We all know what a happy plate looks like:
Parents encourage their kids to brighten the mood of their dinner plates, to remove the burden of all the food on top of them that is, apparently, making them miserable. By finishing a whole meal – the ever-dreaded brussel sprouts and mushy green beans (unfortunately) included – the plates could be expected to break out into a toothy grin andpossibly perform a dinnerware rendition of Kool and the Gang’s “Celebration” if licked clean. While our plates may be happy enough to be rid of our food, there may be another, less cheery adjective to describe the state of the food that is typically consumed off of plates in most homes in the United States: processed.
From restaurants and fast food chains to grocery stores and kitchen pantries, the majority of food consumed in a U.S. household comes out of a box – or a can, or a bag, or a carton, or a plastic-encased piece of styrofoam, or a combination, such as a bag inside a box…you get the idea. As Marion Nestle describes in her book entitled Food Politics: How the Food Industry Influences Nutrition and Health,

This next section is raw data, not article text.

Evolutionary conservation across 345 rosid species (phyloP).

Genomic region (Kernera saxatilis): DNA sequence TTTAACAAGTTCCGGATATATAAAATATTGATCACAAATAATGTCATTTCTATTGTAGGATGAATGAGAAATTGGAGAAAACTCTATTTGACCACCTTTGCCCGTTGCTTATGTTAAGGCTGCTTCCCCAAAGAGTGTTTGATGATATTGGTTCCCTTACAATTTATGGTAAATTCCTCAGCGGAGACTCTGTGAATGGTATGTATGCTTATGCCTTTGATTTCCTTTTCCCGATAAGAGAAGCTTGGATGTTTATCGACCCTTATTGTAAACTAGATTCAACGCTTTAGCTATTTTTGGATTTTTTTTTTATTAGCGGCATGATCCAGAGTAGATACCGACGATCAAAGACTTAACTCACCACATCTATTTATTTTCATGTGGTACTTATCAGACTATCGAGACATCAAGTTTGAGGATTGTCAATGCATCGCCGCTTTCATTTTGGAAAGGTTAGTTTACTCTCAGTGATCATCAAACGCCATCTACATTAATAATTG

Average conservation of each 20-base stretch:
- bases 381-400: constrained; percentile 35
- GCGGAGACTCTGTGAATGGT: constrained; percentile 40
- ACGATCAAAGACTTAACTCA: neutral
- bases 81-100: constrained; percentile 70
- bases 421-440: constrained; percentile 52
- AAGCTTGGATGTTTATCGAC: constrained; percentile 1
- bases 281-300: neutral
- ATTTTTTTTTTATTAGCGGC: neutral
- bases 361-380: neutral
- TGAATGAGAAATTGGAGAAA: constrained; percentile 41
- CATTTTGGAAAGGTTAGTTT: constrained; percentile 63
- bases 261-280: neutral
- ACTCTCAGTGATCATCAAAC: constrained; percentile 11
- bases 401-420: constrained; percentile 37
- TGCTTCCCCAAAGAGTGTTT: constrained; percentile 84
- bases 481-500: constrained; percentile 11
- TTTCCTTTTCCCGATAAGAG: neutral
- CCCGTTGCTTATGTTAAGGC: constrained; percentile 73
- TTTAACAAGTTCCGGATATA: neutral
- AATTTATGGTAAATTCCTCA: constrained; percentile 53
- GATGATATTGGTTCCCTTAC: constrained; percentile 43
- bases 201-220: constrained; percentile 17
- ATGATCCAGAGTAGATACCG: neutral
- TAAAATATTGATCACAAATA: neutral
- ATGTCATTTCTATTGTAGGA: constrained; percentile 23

“The U.S. Food Industry is the remarkably successful result of twentieth-century trends that led from small farms to giant corporations, from a society that cooked at home to one that buys nearly half its meals prepared and consumed elsewhere, and from a diet based on ‘whole’ foods grown locally to one based largely on foods that have been processed in some way and transported long distances.”
This transition in our diets has impacted our environment, our society, and our waistlines in drastic ways – just ask Jared Fogle (AKA: The Subway Guy). This blog is all about finding a truly happy plate, about eating outside the box (bag, carton, can, etc.), about examining our food and making changes for a more positive relationship with where our food comes from and how we go about buying – and eating – a plate full of it. Posts on visits to farms, commentaries on the modern food system, and DIY projects and creations to stock your shelves with those standard boxed goods without buying the box will all be included as a means to reach the ultimate goal: finding reasons to really celebrate our happy plates.